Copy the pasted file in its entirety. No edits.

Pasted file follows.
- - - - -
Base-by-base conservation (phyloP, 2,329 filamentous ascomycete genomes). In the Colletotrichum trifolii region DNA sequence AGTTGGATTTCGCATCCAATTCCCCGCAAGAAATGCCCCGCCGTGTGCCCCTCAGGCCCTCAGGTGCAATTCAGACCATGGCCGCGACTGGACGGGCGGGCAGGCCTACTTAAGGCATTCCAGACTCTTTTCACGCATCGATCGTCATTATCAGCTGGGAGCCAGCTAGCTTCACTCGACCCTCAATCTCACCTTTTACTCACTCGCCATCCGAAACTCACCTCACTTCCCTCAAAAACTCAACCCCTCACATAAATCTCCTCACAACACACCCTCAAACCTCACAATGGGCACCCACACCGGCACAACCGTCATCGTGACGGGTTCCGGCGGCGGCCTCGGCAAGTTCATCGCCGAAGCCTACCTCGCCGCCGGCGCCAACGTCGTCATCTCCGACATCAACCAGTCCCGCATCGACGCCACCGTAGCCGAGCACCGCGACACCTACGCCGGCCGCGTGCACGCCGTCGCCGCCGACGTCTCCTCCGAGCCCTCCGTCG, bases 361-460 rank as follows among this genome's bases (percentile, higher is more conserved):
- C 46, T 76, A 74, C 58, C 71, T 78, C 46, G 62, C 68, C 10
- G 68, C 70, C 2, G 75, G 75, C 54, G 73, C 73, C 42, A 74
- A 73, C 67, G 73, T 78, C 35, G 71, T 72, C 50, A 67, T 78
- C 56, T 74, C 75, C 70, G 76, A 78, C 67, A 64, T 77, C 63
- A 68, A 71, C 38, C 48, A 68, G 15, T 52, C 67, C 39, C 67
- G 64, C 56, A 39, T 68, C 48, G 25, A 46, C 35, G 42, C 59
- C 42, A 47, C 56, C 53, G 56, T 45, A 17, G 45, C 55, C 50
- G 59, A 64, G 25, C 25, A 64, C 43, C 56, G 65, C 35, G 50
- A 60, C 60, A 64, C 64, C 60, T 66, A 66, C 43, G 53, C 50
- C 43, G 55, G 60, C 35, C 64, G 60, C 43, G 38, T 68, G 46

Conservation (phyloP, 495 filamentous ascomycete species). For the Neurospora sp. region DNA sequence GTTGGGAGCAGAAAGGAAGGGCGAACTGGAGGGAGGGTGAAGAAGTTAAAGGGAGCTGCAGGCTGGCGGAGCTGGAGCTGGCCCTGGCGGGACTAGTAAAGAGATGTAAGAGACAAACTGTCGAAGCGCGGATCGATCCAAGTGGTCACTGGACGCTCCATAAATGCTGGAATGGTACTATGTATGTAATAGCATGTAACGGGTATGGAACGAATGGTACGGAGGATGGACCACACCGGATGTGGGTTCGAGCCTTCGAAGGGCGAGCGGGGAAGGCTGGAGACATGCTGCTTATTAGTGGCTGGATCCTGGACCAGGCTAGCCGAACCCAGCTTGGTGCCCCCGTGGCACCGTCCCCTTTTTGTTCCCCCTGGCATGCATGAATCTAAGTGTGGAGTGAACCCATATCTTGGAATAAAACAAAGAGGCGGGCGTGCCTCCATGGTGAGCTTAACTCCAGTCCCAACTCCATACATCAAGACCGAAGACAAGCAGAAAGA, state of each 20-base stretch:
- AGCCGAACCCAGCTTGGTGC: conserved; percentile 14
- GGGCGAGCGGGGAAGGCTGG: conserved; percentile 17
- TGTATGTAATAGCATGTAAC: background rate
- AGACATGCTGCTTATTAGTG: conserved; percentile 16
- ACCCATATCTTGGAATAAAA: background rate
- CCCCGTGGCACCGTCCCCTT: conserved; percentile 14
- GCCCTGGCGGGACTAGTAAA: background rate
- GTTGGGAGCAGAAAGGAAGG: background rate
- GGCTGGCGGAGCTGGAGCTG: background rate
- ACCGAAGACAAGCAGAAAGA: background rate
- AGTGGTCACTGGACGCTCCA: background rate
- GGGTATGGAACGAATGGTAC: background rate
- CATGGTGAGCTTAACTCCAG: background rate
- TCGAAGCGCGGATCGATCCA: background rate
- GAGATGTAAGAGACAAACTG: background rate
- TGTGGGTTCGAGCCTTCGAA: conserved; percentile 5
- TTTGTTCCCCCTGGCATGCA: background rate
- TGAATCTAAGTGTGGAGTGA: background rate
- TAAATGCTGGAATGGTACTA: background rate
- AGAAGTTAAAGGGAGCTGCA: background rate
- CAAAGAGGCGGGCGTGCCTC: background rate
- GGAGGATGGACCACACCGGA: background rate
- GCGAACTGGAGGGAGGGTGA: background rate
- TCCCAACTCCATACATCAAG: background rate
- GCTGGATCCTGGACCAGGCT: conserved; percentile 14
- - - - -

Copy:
Base-by-base conservation (phyloP, 2,329 filamentous ascomycete genomes). In the Colletotrichum trifolii region DNA sequence AGTTGGATTTCGCATCCAATTCCCCGCAAGAAATGCCCCGCCGTGTGCCCCTCAGGCCCTCAGGTGCAATTCAGACCATGGCCGCGACTGGACGGGCGGGCAGGCCTACTTAAGGCATTCCAGACTCTTTTCACGCATCGATCGTCATTATCAGCTGGGAGCCAGCTAGCTTCACTCGACCCTCAATCTCACCTTTTACTCACTCGCCATCCGAAACTCACCTCACTTCCCTCAAAAACTCAACCCCTCACATAAATCTCCTCACAACACACCCTCAAACCTCACAATGGGCACCCACACCGGCACAACCGTCATCGTGACGGGTTCCGGCGGCGGCCTCGGCAAGTTCATCGCCGAAGCCTACCTCGCCGCCGGCGCCAACGTCGTCATCTCCGACATCAACCAGTCCCGCATCGACGCCACCGTAGCCGAGCACCGCGACACCTACGCCGGCCGCGTGCACGCCGTCGCCGCCGACGTCTCCTCCGAGCCCTCCGTCG, bases 361-460 rank as follows among this genome's bases (percentile, higher is more conserved):
- C 46, T 76, A 74, C 58, C 71, T 78, C 46, G 62, C 68, C 10
- G 68, C 70, C 2, G 75, G 75, C 54, G 73, C 73, C 42, A 74
- A 73, C 67, G 73, T 78, C 35, G 71, T 72, C 50, A 67, T 78
- C 56, T 74, C 75, C 70, G 76, A 78, C 67, A 64, T 77, C 63
- A 68, A 71, C 38, C 48, A 68, G 15, T 52, C 67, C 39, C 67
- G 64, C 56, A 39, T 68, C 48, G 25, A 46, C 35, G 42, C 59
- C 42, A 47, C 56, C 53, G 56, T 45, A 17, G 45, C 55, C 50
- G 59, A 64, G 25, C 25, A 64, C 43, C 56, G 65, C 35, G 50
- A 60, C 60, A 64, C 64, C 60, T 66, A 66, C 43, G 53, C 50
- C 43, G 55, G 60, C 35, C 64, G 60, C 43, G 38, T 68, G 46

Conservation (phyloP, 495 filamentous ascomycete species). For the Neurospora sp. region DNA sequence GTTGGGAGCAGAAAGGAAGGGCGAACTGGAGGGAGGGTGAAGAAGTTAAAGGGAGCTGCAGGCTGGCGGAGCTGGAGCTGGCCCTGGCGGGACTAGTAAAGAGATGTAAGAGACAAACTGTCGAAGCGCGGATCGATCCAAGTGGTCACTGGACGCTCCATAAATGCTGGAATGGTACTATGTATGTAATAGCATGTAACGGGTATGGAACGAATGGTACGGAGGATGGACCACACCGGATGTGGGTTCGAGCCTTCGAAGGGCGAGCGGGGAAGGCTGGAGACATGCTGCTTATTAGTGGCTGGATCCTGGACCAGGCTAGCCGAACCCAGCTTGGTGCCCCCGTGGCACCGTCCCCTTTTTGTTCCCCCTGGCATGCATGAATCTAAGTGTGGAGTGAACCCATATCTTGGAATAAAACAAAGAGGCGGGCGTGCCTCCATGGTGAGCTTAACTCCAGTCCCAACTCCATACATCAAGACCGAAGACAAGCAGAAAGA, state of each 20-base stretch:
- AGCCGAACCCAGCTTGGTGC: conserved; percentile 14
- GGGCGAGCGGGGAAGGCTGG: conserved; percentile 17
- TGTATGTAATAGCATGTAAC: background rate
- AGACATGCTGCTTATTAGTG: conserved; percentile 16
- ACCCATATCTTGGAATAAAA: background rate
- CCCCGTGGCACCGTCCCCTT: conserved; percentile 14
- GCCCTGGCGGGACTAGTAAA: background rate
- GTTGGGAGCAGAAAGGAAGG: background rate
- GGCTGGCGGAGCTGGAGCTG: background rate
- ACCGAAGACAAGCAGAAAGA: background rate
- AGTGGTCACTGGACGCTCCA: background rate
- GGGTATGGAACGAATGGTAC: background rate
- CATGGTGAGCTTAACTCCAG: background rate
- TCGAAGCGCGGATCGATCCA: background rate
- GAGATGTAAGAGACAAACTG: background rate
- TGTGGGTTCGAGCCTTCGAA: conserved; percentile 5
- TTTGTTCCCCCTGGCATGCA: background rate
- TGAATCTAAGTGTGGAGTGA: background rate
- TAAATGCTGGAATGGTACTA: background rate
- AGAAGTTAAAGGGAGCTGCA: background rate
- CAAAGAGGCGGGCGTGCCTC: background rate
- GGAGGATGGACCACACCGGA: background rate
- GCGAACTGGAGGGAGGGTGA: background rate
- TCCCAACTCCATACATCAAG: background rate
- GCTGGATCCTGGACCAGGCT: conserved; percentile 14